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Three-Minute Fiction: Closing In On A Winner




RAZ: All right. We're getting closer to finding the winning story in round seven of Three-Minute Fiction. That's our writing contest where we ask you to create an original short story that can be read in about three minutes.

Now, our friends at the Iowa Writers' Workshop and New York University have been plowing through the 3,400-plus stories we've received this round and passing along their favorites to our judge, the writer Danielle Evans, the author of the short story collection "Before You Suffocate Your Own Fool Self." And in a few weeks, Danielle will have a winner for us. And just like our past few judges, Danielle has now realized that this is not an easy task, right?

DANIELLE EVANS: Yeah. The fun part is the reading, but the hard part is the judging.


RAZ: OK. Danielle, remind us what the challenge was this round.

EVANS: The challenge was that in the story, one character had to arrive in town and one character had to leave town.

RAZ: Right. And, of course, you cannot submit a story any longer for this round. We'll have future rounds where you can. And if you're interested to find out more about Three-Minute Fiction, visit our website, npr.org/threeminutefiction, and Three-Minute Fiction is all spelled out.

OK. Danielle, you're here in the studio with a few of your favorites from this round. Tell me what you make of you've read so far.

EVANS: I've been having a lot of fun. I am drawing some incomplete conclusions, because, of course, I'm only seeing a sample of the overall. But there's a lot of child narrators, a lot of violence, astonishingly little sex, so I don't know what's going on out there in NPR world.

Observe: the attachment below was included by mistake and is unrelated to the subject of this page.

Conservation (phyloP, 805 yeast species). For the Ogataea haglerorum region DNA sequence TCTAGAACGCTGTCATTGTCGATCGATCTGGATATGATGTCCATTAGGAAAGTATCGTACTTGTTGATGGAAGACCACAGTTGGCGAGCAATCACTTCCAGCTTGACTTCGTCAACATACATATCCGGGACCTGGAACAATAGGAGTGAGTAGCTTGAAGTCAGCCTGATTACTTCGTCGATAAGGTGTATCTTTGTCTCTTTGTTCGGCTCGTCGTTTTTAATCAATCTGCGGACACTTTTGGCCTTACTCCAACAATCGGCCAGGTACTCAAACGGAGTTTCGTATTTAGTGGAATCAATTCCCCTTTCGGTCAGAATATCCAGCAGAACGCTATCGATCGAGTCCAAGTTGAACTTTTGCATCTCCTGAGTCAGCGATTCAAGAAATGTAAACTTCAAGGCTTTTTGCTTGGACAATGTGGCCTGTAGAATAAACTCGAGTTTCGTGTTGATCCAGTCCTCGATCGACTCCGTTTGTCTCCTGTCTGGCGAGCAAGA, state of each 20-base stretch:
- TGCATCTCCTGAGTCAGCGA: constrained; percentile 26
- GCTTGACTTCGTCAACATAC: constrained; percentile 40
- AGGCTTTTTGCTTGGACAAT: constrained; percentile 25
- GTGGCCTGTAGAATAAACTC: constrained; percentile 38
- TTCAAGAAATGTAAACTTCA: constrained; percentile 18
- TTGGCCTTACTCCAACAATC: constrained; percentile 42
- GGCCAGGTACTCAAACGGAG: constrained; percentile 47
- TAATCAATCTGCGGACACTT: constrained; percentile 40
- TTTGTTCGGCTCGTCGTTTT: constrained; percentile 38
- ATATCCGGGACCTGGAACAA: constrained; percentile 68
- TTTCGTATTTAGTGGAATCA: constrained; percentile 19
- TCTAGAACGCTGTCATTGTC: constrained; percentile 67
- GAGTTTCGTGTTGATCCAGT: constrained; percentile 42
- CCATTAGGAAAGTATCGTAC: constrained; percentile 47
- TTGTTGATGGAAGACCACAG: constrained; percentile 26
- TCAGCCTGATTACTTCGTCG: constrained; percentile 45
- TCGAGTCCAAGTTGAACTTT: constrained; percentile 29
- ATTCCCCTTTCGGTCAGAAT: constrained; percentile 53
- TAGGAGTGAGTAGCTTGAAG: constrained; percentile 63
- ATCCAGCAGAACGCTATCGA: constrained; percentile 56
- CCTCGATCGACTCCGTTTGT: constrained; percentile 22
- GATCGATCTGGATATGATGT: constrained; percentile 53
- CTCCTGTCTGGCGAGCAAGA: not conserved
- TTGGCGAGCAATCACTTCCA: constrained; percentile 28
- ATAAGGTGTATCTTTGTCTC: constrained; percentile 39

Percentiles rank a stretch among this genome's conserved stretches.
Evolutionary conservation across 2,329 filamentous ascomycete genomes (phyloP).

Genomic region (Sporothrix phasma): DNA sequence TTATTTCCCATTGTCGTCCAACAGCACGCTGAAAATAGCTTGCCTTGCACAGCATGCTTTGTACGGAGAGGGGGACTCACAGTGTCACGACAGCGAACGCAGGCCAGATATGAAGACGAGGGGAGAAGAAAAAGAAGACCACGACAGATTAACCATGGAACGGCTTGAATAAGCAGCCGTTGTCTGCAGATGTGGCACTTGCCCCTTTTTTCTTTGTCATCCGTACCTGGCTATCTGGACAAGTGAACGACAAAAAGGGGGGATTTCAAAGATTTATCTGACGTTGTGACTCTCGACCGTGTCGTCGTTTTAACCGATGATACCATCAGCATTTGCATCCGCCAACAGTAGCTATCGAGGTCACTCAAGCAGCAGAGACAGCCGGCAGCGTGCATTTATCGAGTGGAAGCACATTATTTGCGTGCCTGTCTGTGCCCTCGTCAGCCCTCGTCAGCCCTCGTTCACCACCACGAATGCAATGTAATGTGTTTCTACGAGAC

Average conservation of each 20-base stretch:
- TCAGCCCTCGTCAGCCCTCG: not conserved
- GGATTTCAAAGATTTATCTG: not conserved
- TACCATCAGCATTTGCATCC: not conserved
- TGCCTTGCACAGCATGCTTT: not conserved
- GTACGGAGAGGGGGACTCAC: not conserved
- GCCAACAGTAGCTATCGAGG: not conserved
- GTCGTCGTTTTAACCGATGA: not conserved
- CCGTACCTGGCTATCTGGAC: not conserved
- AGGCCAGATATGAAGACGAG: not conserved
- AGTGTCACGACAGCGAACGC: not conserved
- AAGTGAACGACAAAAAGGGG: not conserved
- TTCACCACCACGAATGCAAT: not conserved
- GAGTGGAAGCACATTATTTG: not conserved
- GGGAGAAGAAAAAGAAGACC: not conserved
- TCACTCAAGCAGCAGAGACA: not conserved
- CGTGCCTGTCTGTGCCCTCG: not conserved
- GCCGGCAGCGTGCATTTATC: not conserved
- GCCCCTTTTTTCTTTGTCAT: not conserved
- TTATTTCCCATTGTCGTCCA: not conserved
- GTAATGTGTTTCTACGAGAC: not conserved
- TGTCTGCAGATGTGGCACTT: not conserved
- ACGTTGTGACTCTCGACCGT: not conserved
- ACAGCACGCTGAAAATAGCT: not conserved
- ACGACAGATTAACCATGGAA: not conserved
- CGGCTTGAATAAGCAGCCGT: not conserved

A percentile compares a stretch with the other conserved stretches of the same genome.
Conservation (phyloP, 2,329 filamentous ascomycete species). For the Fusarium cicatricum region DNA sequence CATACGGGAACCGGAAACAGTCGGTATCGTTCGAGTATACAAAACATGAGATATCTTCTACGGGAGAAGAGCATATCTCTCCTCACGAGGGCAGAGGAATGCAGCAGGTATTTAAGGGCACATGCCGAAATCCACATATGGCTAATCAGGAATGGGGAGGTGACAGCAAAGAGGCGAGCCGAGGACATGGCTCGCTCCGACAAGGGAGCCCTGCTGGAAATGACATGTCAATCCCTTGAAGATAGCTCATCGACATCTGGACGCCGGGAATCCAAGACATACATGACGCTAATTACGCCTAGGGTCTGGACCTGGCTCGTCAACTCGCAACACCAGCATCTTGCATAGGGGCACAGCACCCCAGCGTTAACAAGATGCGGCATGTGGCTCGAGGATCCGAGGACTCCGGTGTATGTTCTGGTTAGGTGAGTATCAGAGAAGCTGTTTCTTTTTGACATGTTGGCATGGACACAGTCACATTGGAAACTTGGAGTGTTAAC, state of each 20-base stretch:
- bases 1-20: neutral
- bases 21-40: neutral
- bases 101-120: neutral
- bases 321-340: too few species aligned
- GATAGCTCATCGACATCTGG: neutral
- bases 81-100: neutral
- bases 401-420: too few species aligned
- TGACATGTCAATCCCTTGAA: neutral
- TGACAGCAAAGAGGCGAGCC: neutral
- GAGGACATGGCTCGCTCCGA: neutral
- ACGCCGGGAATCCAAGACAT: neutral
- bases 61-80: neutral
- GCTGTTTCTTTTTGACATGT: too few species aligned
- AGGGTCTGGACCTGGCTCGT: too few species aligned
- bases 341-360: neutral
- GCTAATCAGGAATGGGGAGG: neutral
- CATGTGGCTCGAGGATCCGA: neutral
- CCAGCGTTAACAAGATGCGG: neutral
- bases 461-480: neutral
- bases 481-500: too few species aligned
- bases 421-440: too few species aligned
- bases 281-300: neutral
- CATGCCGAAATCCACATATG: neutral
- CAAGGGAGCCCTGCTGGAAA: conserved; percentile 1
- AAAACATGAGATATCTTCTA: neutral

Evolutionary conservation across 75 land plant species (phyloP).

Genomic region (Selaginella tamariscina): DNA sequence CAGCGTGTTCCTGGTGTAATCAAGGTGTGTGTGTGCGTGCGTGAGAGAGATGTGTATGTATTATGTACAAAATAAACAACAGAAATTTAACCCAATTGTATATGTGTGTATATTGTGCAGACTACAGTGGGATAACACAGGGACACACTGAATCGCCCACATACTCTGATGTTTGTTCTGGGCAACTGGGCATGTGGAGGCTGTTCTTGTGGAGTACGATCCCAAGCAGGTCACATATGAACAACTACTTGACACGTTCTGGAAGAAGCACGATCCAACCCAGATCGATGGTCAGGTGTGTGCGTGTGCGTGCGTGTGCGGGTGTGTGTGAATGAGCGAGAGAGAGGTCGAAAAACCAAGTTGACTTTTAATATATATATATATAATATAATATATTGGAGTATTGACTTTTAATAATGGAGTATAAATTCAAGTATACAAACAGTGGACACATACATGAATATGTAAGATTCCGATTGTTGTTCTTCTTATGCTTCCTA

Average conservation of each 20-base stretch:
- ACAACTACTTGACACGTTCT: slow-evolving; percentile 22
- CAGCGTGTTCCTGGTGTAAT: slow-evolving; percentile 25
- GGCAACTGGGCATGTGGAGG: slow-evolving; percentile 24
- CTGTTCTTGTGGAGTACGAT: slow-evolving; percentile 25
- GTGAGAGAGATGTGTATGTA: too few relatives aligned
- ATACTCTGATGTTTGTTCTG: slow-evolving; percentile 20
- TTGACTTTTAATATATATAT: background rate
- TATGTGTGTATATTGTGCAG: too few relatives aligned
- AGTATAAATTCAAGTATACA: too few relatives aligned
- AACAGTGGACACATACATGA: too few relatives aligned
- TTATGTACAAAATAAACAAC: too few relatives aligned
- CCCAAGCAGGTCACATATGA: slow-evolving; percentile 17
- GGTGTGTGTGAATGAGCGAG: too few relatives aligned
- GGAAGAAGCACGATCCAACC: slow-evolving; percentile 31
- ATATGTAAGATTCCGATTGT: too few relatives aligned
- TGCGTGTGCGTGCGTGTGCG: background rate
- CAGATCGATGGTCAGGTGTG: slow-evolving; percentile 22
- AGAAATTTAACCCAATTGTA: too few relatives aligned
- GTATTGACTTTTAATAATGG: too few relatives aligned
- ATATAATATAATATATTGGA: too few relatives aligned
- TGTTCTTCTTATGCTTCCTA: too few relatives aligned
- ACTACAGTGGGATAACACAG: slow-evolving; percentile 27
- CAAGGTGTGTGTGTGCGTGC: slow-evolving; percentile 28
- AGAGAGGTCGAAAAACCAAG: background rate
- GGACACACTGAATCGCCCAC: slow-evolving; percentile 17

RAZ: All right. OK.

EVANS: I've been thinking a lot about endings in terms of making choices, because, I mean, I think for me, there are a lot of these that I really enjoyed reading and I wanted to keep reading. But in terms of the ones that I would pick as winners, I'm thinking, like, is it actually a story? Does it have a kind of complete moment?

And, you know, we talked sometimes in sort of workshops speak about the difference between, like, an ending, a punch line or a story that just stops. And as a person who likes to think about story, I'm excited about the ending that kind of gives me some resolution and then opens up the world beyond that. What's been making the stories stand out for me are the ones that I feel put the weight on the ending in an interesting way.

RAZ: You have brought four stories with you. These are not necessarily the winners because you're still reading through the stories that are being passed along to you. And I should mention, you do not know the identities of these readers. You don't know their names. I do. Two of these four stories we actually have readings in a moment we'll hear from. But just tell me about the two others that you brought here.

EVANS: The two that I picked as sort of favorites of this group were "Ocean Child" and "The Egg." "Ocean Child" is a story about a child who's born with Down's syndrome and, you know, all these people are giving the mother kind of advice - harsh advice but not really any support. But I mean, I think it's a really - it's got a strong voice. It's got this sense that there's a world beyond this page, that there are all of these people kind of in this world and none of them are of any use.